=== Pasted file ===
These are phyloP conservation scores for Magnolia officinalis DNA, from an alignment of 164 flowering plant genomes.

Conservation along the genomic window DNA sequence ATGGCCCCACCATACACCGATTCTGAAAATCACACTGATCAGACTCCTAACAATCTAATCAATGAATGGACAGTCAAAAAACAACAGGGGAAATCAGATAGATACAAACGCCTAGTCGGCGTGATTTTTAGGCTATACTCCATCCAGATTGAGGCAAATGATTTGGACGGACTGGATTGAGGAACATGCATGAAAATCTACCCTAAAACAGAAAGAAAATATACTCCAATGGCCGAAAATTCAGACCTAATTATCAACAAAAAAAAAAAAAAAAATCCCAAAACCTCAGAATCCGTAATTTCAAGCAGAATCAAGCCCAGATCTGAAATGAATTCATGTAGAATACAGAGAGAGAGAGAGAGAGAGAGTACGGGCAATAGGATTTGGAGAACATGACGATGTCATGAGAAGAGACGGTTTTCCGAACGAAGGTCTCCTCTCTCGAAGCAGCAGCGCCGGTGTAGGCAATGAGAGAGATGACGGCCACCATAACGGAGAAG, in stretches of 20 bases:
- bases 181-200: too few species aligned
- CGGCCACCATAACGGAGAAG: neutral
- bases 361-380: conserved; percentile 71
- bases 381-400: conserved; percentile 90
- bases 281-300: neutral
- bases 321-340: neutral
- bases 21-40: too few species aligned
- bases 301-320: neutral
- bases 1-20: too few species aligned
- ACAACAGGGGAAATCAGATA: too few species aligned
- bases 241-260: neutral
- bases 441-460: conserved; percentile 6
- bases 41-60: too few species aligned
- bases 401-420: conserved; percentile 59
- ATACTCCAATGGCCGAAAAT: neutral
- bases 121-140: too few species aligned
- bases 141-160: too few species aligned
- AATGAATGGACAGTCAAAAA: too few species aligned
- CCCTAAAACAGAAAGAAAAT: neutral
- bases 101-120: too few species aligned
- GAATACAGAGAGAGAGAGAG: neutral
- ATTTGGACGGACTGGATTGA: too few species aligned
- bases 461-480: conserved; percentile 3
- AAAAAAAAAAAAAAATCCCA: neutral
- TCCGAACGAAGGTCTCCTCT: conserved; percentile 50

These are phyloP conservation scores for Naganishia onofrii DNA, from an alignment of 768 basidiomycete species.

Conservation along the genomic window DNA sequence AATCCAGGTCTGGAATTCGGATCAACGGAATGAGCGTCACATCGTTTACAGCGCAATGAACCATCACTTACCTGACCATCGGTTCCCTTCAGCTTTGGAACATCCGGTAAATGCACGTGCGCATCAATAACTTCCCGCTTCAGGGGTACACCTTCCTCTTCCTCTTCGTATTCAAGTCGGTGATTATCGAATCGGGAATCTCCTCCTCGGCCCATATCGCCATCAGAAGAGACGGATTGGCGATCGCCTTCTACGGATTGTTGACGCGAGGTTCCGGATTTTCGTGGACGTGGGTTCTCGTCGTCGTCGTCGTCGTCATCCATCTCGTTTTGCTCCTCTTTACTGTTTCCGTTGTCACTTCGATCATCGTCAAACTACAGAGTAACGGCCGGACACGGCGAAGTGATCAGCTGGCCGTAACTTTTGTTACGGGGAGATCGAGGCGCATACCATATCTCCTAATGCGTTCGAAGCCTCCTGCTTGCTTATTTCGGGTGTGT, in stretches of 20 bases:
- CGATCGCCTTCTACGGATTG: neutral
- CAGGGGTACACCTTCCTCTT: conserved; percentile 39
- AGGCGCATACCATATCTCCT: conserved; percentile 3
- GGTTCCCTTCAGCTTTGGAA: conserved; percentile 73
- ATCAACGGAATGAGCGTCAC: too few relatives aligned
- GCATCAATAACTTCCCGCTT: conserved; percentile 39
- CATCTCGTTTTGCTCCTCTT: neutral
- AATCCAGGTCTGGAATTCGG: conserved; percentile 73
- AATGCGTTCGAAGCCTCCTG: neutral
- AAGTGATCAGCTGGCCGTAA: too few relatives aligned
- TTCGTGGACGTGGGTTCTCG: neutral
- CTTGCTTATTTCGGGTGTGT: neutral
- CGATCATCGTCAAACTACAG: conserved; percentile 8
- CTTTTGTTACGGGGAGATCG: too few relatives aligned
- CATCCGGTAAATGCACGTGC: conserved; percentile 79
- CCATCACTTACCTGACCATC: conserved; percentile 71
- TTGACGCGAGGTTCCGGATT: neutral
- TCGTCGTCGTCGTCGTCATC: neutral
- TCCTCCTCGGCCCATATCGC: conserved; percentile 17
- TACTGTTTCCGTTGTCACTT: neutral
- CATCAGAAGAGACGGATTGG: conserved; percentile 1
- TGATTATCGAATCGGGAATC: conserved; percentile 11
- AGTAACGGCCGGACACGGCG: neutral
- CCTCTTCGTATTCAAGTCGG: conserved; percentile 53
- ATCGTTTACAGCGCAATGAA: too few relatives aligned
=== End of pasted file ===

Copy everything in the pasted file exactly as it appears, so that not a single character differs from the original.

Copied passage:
These are phyloP conservation scores for Magnolia officinalis DNA, from an alignment of 164 flowering plant genomes.

Conservation along the genomic window DNA sequence ATGGCCCCACCATACACCGATTCTGAAAATCACACTGATCAGACTCCTAACAATCTAATCAATGAATGGACAGTCAAAAAACAACAGGGGAAATCAGATAGATACAAACGCCTAGTCGGCGTGATTTTTAGGCTATACTCCATCCAGATTGAGGCAAATGATTTGGACGGACTGGATTGAGGAACATGCATGAAAATCTACCCTAAAACAGAAAGAAAATATACTCCAATGGCCGAAAATTCAGACCTAATTATCAACAAAAAAAAAAAAAAAAATCCCAAAACCTCAGAATCCGTAATTTCAAGCAGAATCAAGCCCAGATCTGAAATGAATTCATGTAGAATACAGAGAGAGAGAGAGAGAGAGAGTACGGGCAATAGGATTTGGAGAACATGACGATGTCATGAGAAGAGACGGTTTTCCGAACGAAGGTCTCCTCTCTCGAAGCAGCAGCGCCGGTGTAGGCAATGAGAGAGATGACGGCCACCATAACGGAGAAG, in stretches of 20 bases:
- bases 181-200: too few species aligned
- CGGCCACCATAACGGAGAAG: neutral
- bases 361-380: conserved; percentile 71
- bases 381-400: conserved; percentile 90
- bases 281-300: neutral
- bases 321-340: neutral
- bases 21-40: too few species aligned
- bases 301-320: neutral
- bases 1-20: too few species aligned
- ACAACAGGGGAAATCAGATA: too few species aligned
- bases 241-260: neutral
- bases 441-460: conserved; percentile 6
- bases 41-60: too few species aligned
- bases 401-420: conserved; percentile 59
- ATACTCCAATGGCCGAAAAT: neutral
- bases 121-140: too few species aligned
- bases 141-160: too few species aligned
- AATGAATGGACAGTCAAAAA: too few species aligned
- CCCTAAAACAGAAAGAAAAT: neutral
- bases 101-120: too few species aligned
- GAATACAGAGAGAGAGAGAG: neutral
- ATTTGGACGGACTGGATTGA: too few species aligned
- bases 461-480: conserved; percentile 3
- AAAAAAAAAAAAAAATCCCA: neutral
- TCCGAACGAAGGTCTCCTCT: conserved; percentile 50

These are phyloP conservation scores for Naganishia onofrii DNA, from an alignment of 768 basidiomycete species.

Conservation along the genomic window DNA sequence AATCCAGGTCTGGAATTCGGATCAACGGAATGAGCGTCACATCGTTTACAGCGCAATGAACCATCACTTACCTGACCATCGGTTCCCTTCAGCTTTGGAACATCCGGTAAATGCACGTGCGCATCAATAACTTCCCGCTTCAGGGGTACACCTTCCTCTTCCTCTTCGTATTCAAGTCGGTGATTATCGAATCGGGAATCTCCTCCTCGGCCCATATCGCCATCAGAAGAGACGGATTGGCGATCGCCTTCTACGGATTGTTGACGCGAGGTTCCGGATTTTCGTGGACGTGGGTTCTCGTCGTCGTCGTCGTCGTCATCCATCTCGTTTTGCTCCTCTTTACTGTTTCCGTTGTCACTTCGATCATCGTCAAACTACAGAGTAACGGCCGGACACGGCGAAGTGATCAGCTGGCCGTAACTTTTGTTACGGGGAGATCGAGGCGCATACCATATCTCCTAATGCGTTCGAAGCCTCCTGCTTGCTTATTTCGGGTGTGT, in stretches of 20 bases:
- CGATCGCCTTCTACGGATTG: neutral
- CAGGGGTACACCTTCCTCTT: conserved; percentile 39
- AGGCGCATACCATATCTCCT: conserved; percentile 3
- GGTTCCCTTCAGCTTTGGAA: conserved; percentile 73
- ATCAACGGAATGAGCGTCAC: too few relatives aligned
- GCATCAATAACTTCCCGCTT: conserved; percentile 39
- CATCTCGTTTTGCTCCTCTT: neutral
- AATCCAGGTCTGGAATTCGG: conserved; percentile 73
- AATGCGTTCGAAGCCTCCTG: neutral
- AAGTGATCAGCTGGCCGTAA: too few relatives aligned
- TTCGTGGACGTGGGTTCTCG: neutral
- CTTGCTTATTTCGGGTGTGT: neutral
- CGATCATCGTCAAACTACAG: conserved; percentile 8
- CTTTTGTTACGGGGAGATCG: too few relatives aligned
- CATCCGGTAAATGCACGTGC: conserved; percentile 79
- CCATCACTTACCTGACCATC: conserved; percentile 71
- TTGACGCGAGGTTCCGGATT: neutral
- TCGTCGTCGTCGTCGTCATC: neutral
- TCCTCCTCGGCCCATATCGC: conserved; percentile 17
- TACTGTTTCCGTTGTCACTT: neutral
- CATCAGAAGAGACGGATTGG: conserved; percentile 1
- TGATTATCGAATCGGGAATC: conserved; percentile 11
- AGTAACGGCCGGACACGGCG: neutral
- CCTCTTCGTATTCAAGTCGG: conserved; percentile 53
- ATCGTTTACAGCGCAATGAA: too few relatives aligned